‘Ambitious’ emissions cuts to be sought
NEW YORK — At the United Nations Climate Summit, which begins Tuesday, the European Commission will formally recommend a 40 percent cut in heat-trapping greenhouse gas emissions by 2030 for its 28 member countries, its president said on Monday.
“It’s ambitious, but I believe it’s achievable,” EC President Jose Manuel Barroso said. He said he’s confident that Europe’s countries, which have been slashing emissions, will approve this new reduction — from 1990 levels — at a meeting next month.
Leaders of more than 120 countries, including President Obama, will announce efforts to fight global warming — as will many major companies — at what’s expected to be the largest climate meeting ever. Their pledges aim to build momentum for a global climate accord to be announced next year during U.N. climate talks in Paris.
The one-day summit, preceded by a historic march that drew tens of thousands of climate activists to Manhattan streets on Sunday, occurs as scientists report that global greenhouse gas emissions rose 2.3 percent last year to record levels. In the United States, despite several recent years of decline, they rose 2.9 percent.
“This is an enormous challenge. And this is why the United States is prepared to take the lead in order to bring other nations to the table,” Secretary of State John Kerry said on Monday, committing to make it “front and center in all of our diplomatic efforts.” He said cutting carbon emissions is a “win-win-win,” because it delivers health and other benefits.
Corporate leaders made the same pitch. “If you innovate and set the bar high, you can do both,” Apple CEO Tim Cook said at a climate event, referring to profits and sustainability. “We need to be a pebble in the pond that creates the ripple,” he said, noting that renewable energy powers 94 percent of Apple’s corporate facilities worldwide.
“They’re good business decisions,” said Jose Lopez, head of Nestle’s global operations, about the company’s halving of factory emissions in the last 10 years and its efforts to ensure products don’t originate from illegally deforested land. Citing water scarcity in Mexico, he said Nestle is opening its first dairy factory there next month that will use water extracted from milk to cover operations.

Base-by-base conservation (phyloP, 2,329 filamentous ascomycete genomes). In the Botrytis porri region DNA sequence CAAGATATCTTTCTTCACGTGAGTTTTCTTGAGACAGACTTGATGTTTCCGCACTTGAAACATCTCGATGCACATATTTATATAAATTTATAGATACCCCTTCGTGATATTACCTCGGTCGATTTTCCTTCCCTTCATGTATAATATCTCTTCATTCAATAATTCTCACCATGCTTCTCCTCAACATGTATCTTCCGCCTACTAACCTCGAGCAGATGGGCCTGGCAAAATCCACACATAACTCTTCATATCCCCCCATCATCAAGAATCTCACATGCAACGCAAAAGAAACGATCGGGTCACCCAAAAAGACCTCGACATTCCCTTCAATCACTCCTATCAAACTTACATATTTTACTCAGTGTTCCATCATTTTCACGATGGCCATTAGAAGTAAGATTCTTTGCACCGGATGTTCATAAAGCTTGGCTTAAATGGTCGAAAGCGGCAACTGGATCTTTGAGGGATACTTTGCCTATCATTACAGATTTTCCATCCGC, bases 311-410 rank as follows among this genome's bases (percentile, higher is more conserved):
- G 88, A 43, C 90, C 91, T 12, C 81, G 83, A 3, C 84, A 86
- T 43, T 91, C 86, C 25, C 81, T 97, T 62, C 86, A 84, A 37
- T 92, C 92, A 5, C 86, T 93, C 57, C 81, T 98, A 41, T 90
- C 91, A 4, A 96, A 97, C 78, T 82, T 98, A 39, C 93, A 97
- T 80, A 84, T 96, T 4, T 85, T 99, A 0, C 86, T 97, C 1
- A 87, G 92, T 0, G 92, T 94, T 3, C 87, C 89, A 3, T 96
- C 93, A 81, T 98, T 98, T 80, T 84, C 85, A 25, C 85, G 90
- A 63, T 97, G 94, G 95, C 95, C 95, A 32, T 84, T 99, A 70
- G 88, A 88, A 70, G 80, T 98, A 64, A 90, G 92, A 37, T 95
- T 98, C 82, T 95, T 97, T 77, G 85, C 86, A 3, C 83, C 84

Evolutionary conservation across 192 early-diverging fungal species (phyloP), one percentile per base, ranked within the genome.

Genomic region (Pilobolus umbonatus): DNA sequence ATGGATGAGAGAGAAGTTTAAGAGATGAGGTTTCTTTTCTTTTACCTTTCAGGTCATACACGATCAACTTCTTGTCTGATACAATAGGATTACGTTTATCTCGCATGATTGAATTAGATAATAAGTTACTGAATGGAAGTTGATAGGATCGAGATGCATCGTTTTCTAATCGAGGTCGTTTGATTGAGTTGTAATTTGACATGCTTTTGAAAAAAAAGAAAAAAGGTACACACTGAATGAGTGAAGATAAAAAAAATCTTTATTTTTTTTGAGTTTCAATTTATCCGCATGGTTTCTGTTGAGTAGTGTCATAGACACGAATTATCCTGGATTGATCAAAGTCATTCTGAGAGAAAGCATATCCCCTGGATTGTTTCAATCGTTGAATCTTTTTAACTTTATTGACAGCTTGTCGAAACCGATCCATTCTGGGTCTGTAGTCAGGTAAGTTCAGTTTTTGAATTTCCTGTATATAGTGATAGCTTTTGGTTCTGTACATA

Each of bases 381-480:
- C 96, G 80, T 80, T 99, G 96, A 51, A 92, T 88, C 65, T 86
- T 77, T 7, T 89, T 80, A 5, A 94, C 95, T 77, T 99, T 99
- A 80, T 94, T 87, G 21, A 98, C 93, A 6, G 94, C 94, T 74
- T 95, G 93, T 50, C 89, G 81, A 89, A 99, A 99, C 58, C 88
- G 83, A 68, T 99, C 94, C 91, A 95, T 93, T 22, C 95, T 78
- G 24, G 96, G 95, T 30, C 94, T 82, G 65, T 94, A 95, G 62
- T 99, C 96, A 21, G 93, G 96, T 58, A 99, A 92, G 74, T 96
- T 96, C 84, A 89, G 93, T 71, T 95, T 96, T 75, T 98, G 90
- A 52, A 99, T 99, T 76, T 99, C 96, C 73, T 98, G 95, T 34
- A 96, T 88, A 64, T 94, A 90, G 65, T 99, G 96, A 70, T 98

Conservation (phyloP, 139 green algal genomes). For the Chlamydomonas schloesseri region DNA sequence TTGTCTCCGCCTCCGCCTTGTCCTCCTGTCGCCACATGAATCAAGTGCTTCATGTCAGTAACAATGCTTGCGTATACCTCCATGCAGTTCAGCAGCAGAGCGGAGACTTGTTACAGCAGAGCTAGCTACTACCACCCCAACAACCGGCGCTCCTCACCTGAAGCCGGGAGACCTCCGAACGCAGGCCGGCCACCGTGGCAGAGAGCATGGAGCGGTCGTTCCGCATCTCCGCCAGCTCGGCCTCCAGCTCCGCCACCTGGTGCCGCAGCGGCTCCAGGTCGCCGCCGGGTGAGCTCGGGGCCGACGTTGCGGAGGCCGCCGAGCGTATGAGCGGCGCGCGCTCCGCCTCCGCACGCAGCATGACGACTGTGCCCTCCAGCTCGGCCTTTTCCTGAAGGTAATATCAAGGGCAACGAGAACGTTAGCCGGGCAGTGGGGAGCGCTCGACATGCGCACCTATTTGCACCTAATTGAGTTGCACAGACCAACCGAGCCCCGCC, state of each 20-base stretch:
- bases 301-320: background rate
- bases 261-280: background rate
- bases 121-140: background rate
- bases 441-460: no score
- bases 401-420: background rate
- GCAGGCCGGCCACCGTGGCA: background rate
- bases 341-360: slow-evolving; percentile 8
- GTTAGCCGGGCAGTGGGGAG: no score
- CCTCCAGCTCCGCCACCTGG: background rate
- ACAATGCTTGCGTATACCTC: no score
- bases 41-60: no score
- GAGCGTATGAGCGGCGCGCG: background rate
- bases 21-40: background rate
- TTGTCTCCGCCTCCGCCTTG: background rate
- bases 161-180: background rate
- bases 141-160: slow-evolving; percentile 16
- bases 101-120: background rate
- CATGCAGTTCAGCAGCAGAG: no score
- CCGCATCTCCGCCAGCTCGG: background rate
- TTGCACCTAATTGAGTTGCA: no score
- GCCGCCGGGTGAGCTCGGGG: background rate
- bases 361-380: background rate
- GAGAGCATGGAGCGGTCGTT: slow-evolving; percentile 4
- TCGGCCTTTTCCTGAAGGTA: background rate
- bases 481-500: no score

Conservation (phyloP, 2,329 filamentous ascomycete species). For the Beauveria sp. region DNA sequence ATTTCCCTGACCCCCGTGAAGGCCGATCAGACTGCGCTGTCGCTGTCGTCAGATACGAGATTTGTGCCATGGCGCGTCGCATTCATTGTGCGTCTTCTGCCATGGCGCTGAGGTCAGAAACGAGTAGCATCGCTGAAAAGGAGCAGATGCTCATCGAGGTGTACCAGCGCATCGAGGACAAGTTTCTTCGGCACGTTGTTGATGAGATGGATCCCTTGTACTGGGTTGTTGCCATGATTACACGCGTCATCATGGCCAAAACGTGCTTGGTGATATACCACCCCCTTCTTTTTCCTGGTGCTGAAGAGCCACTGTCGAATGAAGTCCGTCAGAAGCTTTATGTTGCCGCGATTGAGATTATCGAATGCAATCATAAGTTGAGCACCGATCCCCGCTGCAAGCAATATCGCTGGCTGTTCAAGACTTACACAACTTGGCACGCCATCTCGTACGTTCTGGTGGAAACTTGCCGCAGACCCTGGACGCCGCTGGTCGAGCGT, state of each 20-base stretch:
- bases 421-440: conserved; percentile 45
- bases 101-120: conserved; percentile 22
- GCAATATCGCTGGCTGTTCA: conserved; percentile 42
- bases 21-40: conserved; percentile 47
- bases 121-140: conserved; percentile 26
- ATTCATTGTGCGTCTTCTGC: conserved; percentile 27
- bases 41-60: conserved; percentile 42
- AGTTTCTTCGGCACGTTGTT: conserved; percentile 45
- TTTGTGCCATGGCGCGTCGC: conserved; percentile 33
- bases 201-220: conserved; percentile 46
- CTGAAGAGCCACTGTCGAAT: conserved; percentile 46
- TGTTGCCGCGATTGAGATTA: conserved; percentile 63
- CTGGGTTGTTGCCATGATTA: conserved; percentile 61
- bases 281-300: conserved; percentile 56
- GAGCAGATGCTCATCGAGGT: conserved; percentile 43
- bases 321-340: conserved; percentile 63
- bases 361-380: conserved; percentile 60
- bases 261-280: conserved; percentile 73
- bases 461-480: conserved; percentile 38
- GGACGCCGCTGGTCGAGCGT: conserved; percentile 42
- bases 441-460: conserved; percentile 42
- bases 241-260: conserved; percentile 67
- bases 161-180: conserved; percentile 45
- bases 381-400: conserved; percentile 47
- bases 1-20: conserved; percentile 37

“We need to find solutions, because we need to continue to feed the planet,” Lopez said. What’s different now, he said, is that his company — like others — is sharing its experiences and working with U.N. officials and non-governmental groups. “Silos are falling down,” he said.
World Bank President Jim Yong Kim announced that a thousand companies and 73 countries — including China, Russia and the European Union — support putting a price or tax on fossil fuels to boost investments in cleaner energy. “Today, we see real momentum,” he said, noting the governments represent almost half the world’s population.
Barroso said the EU, which his commission represents, is on track to meet its earlier pledge of cutting its 1990 carbon emissions 20 percent by 2020. He said it has done so while growing its economies, proving it’s possible to do both. He outlined the new 40 percent cut earlier this year and is putting it forward for an EU vote. He spoke at the New York Stock Exchange shortly after ringing the trading bell.
Still, he said the EU’s emissions now account for only 11 percent of global ones, so the world’s biggest polluters — China, the United States and India — need to step up to the plate.
“President Obama’s plan clearly goes in the right direction,” B–arroso said, referring to the Environmental Protection Agency’s proposal in June to cut carbon emissions from existing power plants 30 percent — from 2005 levels — by 2030. Obama has boosted fuel-efficiency standards for cars and light trucks.